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How To Reduce Food Waste By Composting And What You Need To Start

·4-min read
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Grow plants using your freshly made compost with the

Biovessel composter, create the makings of nutrient-rich fertilizer with a multi-chamber living composter and quickly break down food scraps in a matter of hours with an electric composter by Vitamix. (Photo: Amazon)" data-caption="Grow plants using your freshly made compost with the Biovessel composter, create the makings of nutrient-rich fertilizer with a multi-chamber living composter and quickly break down food scraps in a matter of hours with an electric composter by Vitamix. (Photo: Amazon)" data-rich-caption="Grow plants using your freshly made compost with the Biovessel composter, create the makings of nutrient-rich fertilizer with a multi-chamber living composter and quickly break down food scraps in a matter of hours with an electric composter by Vitamix. (Photo: Amazon)" data-credit="Amazon" data-credit-link-back="" />

Starting this year, homes and business across the state of California will need to rethink the concept of food waste and the impact excess scraps have on the environment. In an effort to reduce the amount of materials going into landfills, a new California policy, which will take full effect by 2024, will require residents to collect their food scraps together along with their yard trimmings and place them into curbside collection bins used for composting.

Robert Reed works with Recology, the San Francisco based waste management company responsible for heading California’s composting efforts. He told HuffPost the policy is an important step in sustainability and preservation because composting is equally and possible more beneficial than traditional recycling in our efforts to help protect the environment.

″[It] saves landfill space and reduces greenhouse gases,” he added.

In fact, “landfills are responsible for 12% of the global methane emissions, a greenhouse gas that is 34% more potent than CO2,” according to Seema Prabhu, program director of Trash Hero, an organization aimed at achieving a zero-waste future,

Reed also noted composting has a direct effect in preserving precious top soils needed for water conservation, growing vegetation, protecting vital bee populations and even reducing wild fire risk.

It’s not just California taking note of the benefits of composting. According to Reed, states like Vermont have already implemented similar measures along with over 150 cities and dozens of universities.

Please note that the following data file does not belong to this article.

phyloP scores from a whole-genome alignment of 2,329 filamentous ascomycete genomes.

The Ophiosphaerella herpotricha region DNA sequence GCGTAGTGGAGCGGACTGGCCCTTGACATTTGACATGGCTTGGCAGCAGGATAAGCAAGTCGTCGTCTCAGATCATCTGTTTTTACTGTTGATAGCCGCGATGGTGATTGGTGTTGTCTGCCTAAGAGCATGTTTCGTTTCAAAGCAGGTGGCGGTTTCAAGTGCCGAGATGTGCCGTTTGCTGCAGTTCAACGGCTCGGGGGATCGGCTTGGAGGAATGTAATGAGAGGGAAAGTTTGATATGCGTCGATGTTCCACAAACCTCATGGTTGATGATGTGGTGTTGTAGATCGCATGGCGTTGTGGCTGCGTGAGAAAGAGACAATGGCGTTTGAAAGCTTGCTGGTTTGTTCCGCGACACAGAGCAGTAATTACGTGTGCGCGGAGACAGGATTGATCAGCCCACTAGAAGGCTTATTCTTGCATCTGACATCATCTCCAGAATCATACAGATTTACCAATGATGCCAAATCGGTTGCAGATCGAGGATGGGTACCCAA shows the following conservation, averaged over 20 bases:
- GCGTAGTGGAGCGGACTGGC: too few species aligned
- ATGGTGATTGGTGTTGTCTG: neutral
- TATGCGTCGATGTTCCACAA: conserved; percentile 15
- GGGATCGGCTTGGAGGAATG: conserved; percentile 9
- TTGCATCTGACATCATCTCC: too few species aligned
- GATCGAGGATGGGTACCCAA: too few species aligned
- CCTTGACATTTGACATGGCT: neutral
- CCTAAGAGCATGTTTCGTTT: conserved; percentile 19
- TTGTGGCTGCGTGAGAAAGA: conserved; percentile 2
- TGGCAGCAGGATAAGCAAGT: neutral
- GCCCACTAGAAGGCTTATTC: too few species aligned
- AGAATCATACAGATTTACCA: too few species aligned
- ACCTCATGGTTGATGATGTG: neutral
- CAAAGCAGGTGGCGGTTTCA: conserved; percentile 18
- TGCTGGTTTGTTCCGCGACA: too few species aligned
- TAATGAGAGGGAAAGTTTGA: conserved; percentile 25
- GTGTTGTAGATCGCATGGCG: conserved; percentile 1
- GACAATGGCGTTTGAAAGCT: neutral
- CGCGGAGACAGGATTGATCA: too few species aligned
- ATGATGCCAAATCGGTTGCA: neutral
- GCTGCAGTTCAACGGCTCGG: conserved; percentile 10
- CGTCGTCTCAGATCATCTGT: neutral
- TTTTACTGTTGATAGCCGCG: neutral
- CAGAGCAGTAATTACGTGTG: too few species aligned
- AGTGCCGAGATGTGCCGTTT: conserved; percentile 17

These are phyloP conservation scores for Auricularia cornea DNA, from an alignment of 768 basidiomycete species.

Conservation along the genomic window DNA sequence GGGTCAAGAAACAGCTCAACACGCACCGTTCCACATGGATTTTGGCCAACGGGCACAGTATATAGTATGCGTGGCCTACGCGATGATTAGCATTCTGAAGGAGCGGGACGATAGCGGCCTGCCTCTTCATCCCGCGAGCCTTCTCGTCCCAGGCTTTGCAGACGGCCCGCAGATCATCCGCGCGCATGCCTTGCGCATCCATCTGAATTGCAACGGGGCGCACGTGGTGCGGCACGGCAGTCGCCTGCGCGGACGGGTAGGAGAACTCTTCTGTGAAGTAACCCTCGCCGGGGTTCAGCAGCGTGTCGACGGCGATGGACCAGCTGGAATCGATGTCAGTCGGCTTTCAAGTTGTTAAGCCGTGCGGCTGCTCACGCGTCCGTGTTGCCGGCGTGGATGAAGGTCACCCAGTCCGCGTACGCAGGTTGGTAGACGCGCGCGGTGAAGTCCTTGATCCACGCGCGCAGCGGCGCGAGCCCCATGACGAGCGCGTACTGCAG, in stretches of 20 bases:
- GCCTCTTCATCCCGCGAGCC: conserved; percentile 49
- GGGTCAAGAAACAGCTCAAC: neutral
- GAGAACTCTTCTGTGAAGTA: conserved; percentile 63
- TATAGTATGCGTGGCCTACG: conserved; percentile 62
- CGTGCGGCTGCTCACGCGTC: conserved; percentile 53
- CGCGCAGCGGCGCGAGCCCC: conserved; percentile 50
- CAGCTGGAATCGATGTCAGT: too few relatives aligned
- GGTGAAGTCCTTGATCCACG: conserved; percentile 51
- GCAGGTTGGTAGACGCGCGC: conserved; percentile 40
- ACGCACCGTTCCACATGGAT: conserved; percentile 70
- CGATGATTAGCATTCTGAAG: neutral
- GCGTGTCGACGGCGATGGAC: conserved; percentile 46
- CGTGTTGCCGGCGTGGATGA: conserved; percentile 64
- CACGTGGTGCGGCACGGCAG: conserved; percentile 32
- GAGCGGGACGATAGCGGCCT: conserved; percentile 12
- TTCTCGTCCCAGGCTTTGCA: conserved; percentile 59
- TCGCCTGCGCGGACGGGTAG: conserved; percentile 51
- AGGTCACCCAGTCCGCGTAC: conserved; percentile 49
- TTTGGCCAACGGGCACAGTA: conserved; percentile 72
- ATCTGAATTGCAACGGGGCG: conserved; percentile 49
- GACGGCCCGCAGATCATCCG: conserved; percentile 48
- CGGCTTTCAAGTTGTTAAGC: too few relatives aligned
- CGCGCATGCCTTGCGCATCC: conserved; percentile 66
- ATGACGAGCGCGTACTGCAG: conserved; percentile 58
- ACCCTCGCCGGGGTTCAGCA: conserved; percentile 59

You don’t have to give away your food scraps in municipals bins, however. With the help of at-home composting systems, you can give new life to all organic matter, from discarded banana peels to used coffee grounds, eggshells and apple cores.

Using either electrical, outdoor or vermicomposting methods, you can break down food scraps into usable matter in the form of liquid (compost tea or bokashi, a Japanese term for fermented organic matter) and dry substances in order to create nutrient-rich fertilizer ideal for personal plants or community green spaces.

Electrical indoor composters use heat and grinding elements to rapidly break down scraps, while vermicomposting utilizes worms to decompose vegetation, creating a byproduct called worm castings that makes a healthy soil additive filled with diverse microorganisms. Outdoor methods usually involve a vessel that traps heat to break down food scraps without the need for worms, however, both vermicomposting and outdoor non-electric composting can take up to six months to create a fertilizer.

Even if you’re a city dweller with little access to green spaces, Prabhu said, at-home composting systems can still be a viable and easy option.

“If you have a balcony, you can also grow your own veggies or herbs in a mix of compost, diluted bokashi and soil, which is not only satisfying but a great way to reduce the distance between your food and your table,” Prabhu said.

The impact of composting goes much further when it comes to eliminating global waste as a whole.

“We often see that once people start separating their trash, they become more aware of their consumption habits. It becomes obvious to them how much they are throwing away, both food and other items like packaging, and they naturally begin to develop habits to reduce this amount ― the ultimate goal,” Prabhu said.

Whether you want start collecting your food scraps or create nutritious soil for your community garden, there are accessible means of composting that work for every budget and location. Read the list below to see a few main at-home composting systems as well what you will need to do in order to maintain them.

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This article originally appeared on HuffPost and has been updated.

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